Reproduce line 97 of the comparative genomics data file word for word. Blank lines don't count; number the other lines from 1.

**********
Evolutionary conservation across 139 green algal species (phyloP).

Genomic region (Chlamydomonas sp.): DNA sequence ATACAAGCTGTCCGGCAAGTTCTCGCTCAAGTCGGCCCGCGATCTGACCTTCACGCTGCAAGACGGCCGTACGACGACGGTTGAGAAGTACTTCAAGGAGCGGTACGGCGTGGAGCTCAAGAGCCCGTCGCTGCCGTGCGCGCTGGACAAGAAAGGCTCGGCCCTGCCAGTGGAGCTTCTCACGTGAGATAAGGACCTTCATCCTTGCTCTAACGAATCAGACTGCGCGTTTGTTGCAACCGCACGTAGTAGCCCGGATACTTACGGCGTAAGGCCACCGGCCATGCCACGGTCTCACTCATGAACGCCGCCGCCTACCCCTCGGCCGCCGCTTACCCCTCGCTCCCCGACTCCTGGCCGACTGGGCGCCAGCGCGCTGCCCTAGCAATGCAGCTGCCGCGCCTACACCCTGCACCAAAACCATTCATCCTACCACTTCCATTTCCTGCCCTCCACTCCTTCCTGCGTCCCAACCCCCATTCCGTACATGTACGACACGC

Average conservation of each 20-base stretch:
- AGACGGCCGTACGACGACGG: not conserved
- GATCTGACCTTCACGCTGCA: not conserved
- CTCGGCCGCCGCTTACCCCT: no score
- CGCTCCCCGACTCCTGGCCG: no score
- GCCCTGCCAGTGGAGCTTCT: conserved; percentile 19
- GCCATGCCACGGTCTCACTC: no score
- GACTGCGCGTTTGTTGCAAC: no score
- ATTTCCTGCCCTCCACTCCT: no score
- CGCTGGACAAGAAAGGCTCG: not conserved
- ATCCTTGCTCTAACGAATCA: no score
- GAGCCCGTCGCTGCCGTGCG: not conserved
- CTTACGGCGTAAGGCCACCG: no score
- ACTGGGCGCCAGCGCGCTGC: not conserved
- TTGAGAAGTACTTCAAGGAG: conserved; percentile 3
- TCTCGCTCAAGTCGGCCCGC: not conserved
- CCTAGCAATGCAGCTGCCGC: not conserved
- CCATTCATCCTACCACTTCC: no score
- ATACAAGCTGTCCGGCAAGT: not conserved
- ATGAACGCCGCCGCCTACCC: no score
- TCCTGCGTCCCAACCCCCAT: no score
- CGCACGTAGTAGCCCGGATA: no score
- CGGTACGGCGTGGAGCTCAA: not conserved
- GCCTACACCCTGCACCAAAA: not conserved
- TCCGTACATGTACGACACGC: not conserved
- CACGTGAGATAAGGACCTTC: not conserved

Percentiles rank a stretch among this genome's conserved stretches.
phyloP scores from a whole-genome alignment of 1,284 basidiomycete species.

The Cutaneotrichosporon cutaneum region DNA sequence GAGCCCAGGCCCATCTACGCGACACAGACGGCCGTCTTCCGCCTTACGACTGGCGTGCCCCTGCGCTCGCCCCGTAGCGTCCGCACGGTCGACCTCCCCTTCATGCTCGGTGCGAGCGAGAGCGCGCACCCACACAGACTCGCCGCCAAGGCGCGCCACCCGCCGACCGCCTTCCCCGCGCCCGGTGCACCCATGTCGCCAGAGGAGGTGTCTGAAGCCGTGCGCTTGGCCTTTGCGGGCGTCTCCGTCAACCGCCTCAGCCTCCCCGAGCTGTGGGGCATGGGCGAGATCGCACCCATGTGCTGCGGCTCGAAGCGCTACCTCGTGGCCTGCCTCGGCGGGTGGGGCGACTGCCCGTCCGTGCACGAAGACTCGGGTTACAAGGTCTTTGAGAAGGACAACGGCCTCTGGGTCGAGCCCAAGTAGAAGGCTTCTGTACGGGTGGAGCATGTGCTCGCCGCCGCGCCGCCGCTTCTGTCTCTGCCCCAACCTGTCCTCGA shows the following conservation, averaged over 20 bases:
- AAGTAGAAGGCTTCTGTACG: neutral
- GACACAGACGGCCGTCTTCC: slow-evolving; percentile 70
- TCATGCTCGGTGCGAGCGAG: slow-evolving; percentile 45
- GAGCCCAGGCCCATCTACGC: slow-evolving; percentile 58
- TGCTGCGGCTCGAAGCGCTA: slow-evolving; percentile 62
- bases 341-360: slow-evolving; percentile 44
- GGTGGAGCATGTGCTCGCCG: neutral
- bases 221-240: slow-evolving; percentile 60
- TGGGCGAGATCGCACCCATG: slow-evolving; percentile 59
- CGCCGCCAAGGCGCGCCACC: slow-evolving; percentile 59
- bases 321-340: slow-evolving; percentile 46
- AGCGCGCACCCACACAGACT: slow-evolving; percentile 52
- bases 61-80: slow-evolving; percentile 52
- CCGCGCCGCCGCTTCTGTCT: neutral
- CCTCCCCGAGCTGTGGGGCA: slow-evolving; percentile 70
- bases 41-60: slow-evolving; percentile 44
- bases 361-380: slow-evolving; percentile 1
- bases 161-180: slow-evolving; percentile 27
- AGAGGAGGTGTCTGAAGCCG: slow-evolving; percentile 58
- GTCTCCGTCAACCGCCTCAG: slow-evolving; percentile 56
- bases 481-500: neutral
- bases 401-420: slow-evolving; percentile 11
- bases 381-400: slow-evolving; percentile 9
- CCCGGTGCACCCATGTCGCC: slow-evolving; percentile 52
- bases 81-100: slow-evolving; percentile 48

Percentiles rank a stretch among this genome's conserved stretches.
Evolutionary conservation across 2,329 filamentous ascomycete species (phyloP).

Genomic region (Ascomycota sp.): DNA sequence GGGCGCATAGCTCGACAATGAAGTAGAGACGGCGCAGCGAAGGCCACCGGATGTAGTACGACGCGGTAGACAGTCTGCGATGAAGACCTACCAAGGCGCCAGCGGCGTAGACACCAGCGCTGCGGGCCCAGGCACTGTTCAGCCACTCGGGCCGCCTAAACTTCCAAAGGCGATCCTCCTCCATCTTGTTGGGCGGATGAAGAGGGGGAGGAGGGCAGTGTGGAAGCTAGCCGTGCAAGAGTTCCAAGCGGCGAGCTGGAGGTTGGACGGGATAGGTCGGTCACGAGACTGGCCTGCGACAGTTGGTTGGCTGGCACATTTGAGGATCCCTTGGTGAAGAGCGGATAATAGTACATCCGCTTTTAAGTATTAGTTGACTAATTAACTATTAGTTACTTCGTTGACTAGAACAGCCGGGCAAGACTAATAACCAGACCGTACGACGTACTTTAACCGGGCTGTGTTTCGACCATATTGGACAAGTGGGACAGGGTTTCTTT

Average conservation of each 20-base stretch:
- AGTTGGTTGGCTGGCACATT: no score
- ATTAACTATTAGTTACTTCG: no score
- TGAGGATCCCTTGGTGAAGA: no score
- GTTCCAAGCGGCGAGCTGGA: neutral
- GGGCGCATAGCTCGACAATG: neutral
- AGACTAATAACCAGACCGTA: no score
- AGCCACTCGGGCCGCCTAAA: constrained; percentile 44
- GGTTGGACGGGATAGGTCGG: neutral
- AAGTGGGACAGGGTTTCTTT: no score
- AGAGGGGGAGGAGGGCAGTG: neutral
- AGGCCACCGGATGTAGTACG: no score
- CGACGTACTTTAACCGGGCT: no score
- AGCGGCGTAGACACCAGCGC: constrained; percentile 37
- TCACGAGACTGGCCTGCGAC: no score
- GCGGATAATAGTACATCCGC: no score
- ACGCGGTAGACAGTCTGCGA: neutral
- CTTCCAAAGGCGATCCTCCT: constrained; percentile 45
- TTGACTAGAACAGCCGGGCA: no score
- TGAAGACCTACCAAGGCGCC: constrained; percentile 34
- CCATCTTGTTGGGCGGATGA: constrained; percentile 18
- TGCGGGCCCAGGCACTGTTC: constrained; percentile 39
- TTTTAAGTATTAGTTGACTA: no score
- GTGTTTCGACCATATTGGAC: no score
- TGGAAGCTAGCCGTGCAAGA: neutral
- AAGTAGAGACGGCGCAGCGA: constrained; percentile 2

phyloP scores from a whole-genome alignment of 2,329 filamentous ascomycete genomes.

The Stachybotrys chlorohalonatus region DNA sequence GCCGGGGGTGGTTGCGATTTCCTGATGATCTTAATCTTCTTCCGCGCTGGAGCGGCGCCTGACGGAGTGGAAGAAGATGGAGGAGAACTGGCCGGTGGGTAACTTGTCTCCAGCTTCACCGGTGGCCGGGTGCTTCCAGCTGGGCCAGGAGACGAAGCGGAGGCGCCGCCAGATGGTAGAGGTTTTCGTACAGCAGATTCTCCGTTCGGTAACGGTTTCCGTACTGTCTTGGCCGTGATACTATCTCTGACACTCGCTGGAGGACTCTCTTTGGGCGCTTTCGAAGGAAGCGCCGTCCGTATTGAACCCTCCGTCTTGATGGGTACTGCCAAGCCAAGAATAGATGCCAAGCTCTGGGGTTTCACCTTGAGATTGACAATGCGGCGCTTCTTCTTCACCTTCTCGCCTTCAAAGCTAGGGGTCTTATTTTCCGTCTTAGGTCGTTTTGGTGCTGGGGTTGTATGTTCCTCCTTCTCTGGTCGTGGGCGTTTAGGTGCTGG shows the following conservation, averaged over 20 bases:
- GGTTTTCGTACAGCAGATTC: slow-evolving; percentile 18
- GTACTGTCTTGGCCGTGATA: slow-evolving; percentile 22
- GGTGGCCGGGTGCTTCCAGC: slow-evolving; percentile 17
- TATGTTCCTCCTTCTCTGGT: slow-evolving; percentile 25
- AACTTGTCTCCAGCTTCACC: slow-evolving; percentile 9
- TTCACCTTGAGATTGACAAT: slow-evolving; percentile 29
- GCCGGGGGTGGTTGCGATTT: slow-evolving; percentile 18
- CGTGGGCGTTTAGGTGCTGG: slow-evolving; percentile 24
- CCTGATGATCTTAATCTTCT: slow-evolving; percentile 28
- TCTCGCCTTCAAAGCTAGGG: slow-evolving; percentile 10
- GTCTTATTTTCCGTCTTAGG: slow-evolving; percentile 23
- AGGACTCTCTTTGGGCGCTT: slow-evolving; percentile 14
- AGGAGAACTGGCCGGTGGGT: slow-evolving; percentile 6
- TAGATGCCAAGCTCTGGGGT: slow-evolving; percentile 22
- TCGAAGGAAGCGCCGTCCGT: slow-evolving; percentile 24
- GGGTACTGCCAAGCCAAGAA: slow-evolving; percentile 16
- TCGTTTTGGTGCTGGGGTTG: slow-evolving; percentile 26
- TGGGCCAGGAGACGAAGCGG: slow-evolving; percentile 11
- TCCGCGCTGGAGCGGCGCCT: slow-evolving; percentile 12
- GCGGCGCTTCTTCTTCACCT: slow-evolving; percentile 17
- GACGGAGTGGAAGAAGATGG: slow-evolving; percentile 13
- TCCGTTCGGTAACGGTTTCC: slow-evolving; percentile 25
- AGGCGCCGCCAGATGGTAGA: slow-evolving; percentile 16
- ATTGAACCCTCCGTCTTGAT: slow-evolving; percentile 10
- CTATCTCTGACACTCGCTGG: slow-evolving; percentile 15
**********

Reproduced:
- TCTCGCCTTCAAAGCTAGGG: slow-evolving; percentile 10